by Rick Reiss / Op-Ed Column – North County Times/Californian
For the published on-line version, link over to: http://www.nctimes.net/news/2003/20030611/60648.html
Below is the original submitted version:
(June 11, 2003) — After the September 11 terrorist attacks upon our country, it has become a top priority to fully train and equip our Armed Forces. Despite our military’s quick dispatch of the Taliban terrorists in Afghanistan and a genocidal dictator in Iraq, America’s war against terrorism will continue for years into the future.
Leave it busybody environmentalists to hamstring our Armed Forces by litigating the federal government and imposing draconian regulations upon military bases. Recently, the base commander at nearby Camp Pendleton voiced his concern that military training and readiness have been compromised by burdensome environmental regulations.
According to Elaine Donnelly at the Center for Military Readiness, our troops lives are put at further risk by training degradation even as they continue to battle America’s terrorist adversaries worldwide. Through laws such as the Endangered Species Act, environmental activists have restricted the ability of our military to realistically train for war. Poorly trained troops will suffer higher casualty rates in battle.
While protecting an assortment of critters, the Endangered Species Act has endangered America’s most precious resource: the soldiers, sailors and Marines who maintain America’s national security.
This raises the question: Are these extreme environmentalists enabling America’s enemies by hampering military training and readiness?
The answer to this becomes more apparent when condsidering that a wide range of hardcore environmental groups opposed military action against Iraq. These organizations included the well known Sierra Club, Greenpeace and the WWF. On the website envirosagainstwar.org, environmental groups are listed as both opposing the war against Iraq and the loosening of the tight environmental restrictions placed on our military bases.
When coupled with other liberal special interest groups that advocate gays in the military and women in combat, the result could be a “death by a thousand cuts” as our Armed Forces are subjugated to a variety of social engineering and extreme environmental policies.
The Department of Defense may soon have some breathing room in the form of Congressional relief through the Readiness and Range Preservation Initiative. If enacted, military bases would be able to take certain exemptions from environmental laws that compromise military readiness. The military would still be required to remain as good stewards of the open areas within their jurisdiction.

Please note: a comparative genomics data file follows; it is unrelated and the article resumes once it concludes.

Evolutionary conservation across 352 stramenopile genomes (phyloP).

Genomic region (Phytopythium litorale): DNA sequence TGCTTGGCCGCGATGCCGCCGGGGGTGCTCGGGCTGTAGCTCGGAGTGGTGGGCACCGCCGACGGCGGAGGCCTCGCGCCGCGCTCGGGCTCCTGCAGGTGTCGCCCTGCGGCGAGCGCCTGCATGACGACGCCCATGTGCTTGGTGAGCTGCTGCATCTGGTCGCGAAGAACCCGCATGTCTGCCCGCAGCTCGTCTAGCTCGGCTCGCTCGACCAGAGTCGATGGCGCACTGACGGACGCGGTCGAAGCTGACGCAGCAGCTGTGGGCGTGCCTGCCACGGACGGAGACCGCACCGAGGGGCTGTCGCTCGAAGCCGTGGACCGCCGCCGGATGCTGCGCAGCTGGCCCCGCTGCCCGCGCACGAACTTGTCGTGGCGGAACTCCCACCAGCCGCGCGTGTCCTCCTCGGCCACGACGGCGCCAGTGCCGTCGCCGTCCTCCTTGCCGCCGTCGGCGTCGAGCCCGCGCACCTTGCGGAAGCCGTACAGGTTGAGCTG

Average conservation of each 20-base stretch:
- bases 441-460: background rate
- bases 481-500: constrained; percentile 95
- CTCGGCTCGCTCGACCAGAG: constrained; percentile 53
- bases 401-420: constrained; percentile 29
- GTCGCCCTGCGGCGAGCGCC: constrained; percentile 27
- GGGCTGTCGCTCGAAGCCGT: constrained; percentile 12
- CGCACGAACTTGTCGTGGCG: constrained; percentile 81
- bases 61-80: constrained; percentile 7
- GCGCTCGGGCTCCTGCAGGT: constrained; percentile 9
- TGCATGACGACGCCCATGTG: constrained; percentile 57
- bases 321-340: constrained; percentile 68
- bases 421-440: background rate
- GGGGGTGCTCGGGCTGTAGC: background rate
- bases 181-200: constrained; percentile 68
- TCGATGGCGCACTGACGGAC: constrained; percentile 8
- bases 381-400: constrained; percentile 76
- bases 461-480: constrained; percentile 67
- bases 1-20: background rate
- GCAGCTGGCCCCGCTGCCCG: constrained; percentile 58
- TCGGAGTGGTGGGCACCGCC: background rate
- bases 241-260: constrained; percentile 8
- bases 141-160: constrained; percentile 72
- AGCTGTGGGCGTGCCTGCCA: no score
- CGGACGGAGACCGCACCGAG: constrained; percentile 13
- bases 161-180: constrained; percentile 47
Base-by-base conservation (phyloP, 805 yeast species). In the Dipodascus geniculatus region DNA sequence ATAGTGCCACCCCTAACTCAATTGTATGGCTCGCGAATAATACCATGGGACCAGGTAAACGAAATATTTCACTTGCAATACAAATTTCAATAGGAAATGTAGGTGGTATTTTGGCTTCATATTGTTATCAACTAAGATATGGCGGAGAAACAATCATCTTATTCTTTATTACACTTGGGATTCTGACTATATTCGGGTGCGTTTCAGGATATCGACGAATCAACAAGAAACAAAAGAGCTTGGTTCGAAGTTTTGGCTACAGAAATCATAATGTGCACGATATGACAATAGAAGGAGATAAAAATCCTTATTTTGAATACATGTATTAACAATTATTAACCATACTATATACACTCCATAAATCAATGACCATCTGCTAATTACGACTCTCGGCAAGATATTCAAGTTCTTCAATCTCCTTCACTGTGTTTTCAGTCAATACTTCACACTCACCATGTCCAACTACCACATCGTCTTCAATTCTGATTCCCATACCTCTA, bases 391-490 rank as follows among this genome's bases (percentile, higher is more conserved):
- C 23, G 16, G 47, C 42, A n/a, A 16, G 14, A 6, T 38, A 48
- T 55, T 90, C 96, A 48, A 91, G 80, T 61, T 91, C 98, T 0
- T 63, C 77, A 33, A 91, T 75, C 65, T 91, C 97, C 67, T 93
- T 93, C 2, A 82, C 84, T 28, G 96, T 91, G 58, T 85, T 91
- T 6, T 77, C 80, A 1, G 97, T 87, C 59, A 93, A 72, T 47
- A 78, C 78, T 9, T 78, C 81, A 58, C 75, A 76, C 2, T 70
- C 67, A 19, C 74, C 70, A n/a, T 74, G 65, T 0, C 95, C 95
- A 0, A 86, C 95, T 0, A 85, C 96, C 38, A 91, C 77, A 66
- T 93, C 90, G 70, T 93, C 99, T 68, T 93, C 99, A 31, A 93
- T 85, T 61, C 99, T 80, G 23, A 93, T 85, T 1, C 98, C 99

Rather than barking up the wrong tree, environmental groups could actually play a proactive role in our nation’s security by lobbying to better secure our national borders. For years, there has been environmental damage caused by illegal immigration through nearby Cleveland National Forest.
Erosion, damage to sensitive plants, pollution and smoldering campfires left by illegal immigrants have significantly impacted the delicate eco-system within the Cleveland National Forest. The Sierra Club and Greenpeace would be wiser to utilize their resources in promoting environmentalism by advocating stronger enforcement of America’s borders to prevent any further damage to the surrounding habitats.
In his first annual message in 1790, President George Washington wisely stated “To be prepared for war, is one of the most effectual means of preserving peace.”
In the tradition of President Washington’s wisdom, our Federal policymakers must apply these environmental laws with precision and not use them as an unwieldy sledgehammer. Our military troops have been hammered enough and they must not become the newest addition to the Endangered Species list.
Rick Reiss of Temecula is a regular columnist for the Californi.n;
Center for Military Readiness; Elaine Donnelly; http://www.cmrlink.org
Major Curtis Hill, USMC; Camp Pendleton Public Affairs Officer
Captain Lee H. Rosenberg, USN; “Eco Regs Endanger Combat Training” PROCEEDINGS published by the U.S. Naval Institute; Nov. 2002